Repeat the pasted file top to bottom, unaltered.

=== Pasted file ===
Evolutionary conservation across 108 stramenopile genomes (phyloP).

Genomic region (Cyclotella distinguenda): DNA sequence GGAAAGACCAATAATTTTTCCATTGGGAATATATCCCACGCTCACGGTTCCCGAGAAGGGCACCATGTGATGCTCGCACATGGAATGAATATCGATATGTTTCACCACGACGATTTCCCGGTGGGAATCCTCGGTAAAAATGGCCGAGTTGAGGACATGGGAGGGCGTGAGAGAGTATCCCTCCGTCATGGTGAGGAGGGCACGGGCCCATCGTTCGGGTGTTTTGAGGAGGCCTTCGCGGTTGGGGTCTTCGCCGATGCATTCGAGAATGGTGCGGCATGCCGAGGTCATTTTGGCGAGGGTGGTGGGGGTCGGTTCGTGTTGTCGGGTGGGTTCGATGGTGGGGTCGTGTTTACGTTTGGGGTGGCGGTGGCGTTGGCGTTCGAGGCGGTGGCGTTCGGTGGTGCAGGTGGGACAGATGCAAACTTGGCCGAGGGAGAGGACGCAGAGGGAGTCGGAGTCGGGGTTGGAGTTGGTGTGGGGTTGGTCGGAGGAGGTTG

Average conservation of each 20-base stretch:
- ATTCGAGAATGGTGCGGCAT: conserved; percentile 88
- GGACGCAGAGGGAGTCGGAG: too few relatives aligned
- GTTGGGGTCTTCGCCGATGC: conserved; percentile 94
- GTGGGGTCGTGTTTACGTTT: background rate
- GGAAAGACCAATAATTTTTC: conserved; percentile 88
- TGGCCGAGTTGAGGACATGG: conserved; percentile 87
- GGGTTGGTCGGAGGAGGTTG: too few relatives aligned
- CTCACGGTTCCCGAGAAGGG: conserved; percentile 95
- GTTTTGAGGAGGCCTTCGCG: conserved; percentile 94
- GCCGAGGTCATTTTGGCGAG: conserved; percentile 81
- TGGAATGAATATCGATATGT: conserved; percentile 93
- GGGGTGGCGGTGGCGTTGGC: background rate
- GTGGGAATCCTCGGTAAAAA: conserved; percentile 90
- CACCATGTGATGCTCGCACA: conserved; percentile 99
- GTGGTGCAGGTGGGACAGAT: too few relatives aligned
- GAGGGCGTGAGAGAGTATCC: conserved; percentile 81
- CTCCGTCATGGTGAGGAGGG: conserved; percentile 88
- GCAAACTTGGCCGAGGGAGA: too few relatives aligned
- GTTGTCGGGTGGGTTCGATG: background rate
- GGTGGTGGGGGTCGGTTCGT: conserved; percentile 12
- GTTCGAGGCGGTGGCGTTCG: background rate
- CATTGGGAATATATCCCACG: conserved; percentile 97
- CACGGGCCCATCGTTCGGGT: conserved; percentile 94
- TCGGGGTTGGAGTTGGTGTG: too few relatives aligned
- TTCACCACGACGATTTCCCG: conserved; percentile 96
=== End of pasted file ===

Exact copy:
Evolutionary conservation across 108 stramenopile genomes (phyloP).

Genomic region (Cyclotella distinguenda): DNA sequence GGAAAGACCAATAATTTTTCCATTGGGAATATATCCCACGCTCACGGTTCCCGAGAAGGGCACCATGTGATGCTCGCACATGGAATGAATATCGATATGTTTCACCACGACGATTTCCCGGTGGGAATCCTCGGTAAAAATGGCCGAGTTGAGGACATGGGAGGGCGTGAGAGAGTATCCCTCCGTCATGGTGAGGAGGGCACGGGCCCATCGTTCGGGTGTTTTGAGGAGGCCTTCGCGGTTGGGGTCTTCGCCGATGCATTCGAGAATGGTGCGGCATGCCGAGGTCATTTTGGCGAGGGTGGTGGGGGTCGGTTCGTGTTGTCGGGTGGGTTCGATGGTGGGGTCGTGTTTACGTTTGGGGTGGCGGTGGCGTTGGCGTTCGAGGCGGTGGCGTTCGGTGGTGCAGGTGGGACAGATGCAAACTTGGCCGAGGGAGAGGACGCAGAGGGAGTCGGAGTCGGGGTTGGAGTTGGTGTGGGGTTGGTCGGAGGAGGTTG

Average conservation of each 20-base stretch:
- ATTCGAGAATGGTGCGGCAT: conserved; percentile 88
- GGACGCAGAGGGAGTCGGAG: too few relatives aligned
- GTTGGGGTCTTCGCCGATGC: conserved; percentile 94
- GTGGGGTCGTGTTTACGTTT: background rate
- GGAAAGACCAATAATTTTTC: conserved; percentile 88
- TGGCCGAGTTGAGGACATGG: conserved; percentile 87
- GGGTTGGTCGGAGGAGGTTG: too few relatives aligned
- CTCACGGTTCCCGAGAAGGG: conserved; percentile 95
- GTTTTGAGGAGGCCTTCGCG: conserved; percentile 94
- GCCGAGGTCATTTTGGCGAG: conserved; percentile 81
- TGGAATGAATATCGATATGT: conserved; percentile 93
- GGGGTGGCGGTGGCGTTGGC: background rate
- GTGGGAATCCTCGGTAAAAA: conserved; percentile 90
- CACCATGTGATGCTCGCACA: conserved; percentile 99
- GTGGTGCAGGTGGGACAGAT: too few relatives aligned
- GAGGGCGTGAGAGAGTATCC: conserved; percentile 81
- CTCCGTCATGGTGAGGAGGG: conserved; percentile 88
- GCAAACTTGGCCGAGGGAGA: too few relatives aligned
- GTTGTCGGGTGGGTTCGATG: background rate
- GGTGGTGGGGGTCGGTTCGT: conserved; percentile 12
- GTTCGAGGCGGTGGCGTTCG: background rate
- CATTGGGAATATATCCCACG: conserved; percentile 97
- CACGGGCCCATCGTTCGGGT: conserved; percentile 94
- TCGGGGTTGGAGTTGGTGTG: too few relatives aligned
- TTCACCACGACGATTTCCCG: conserved; percentile 96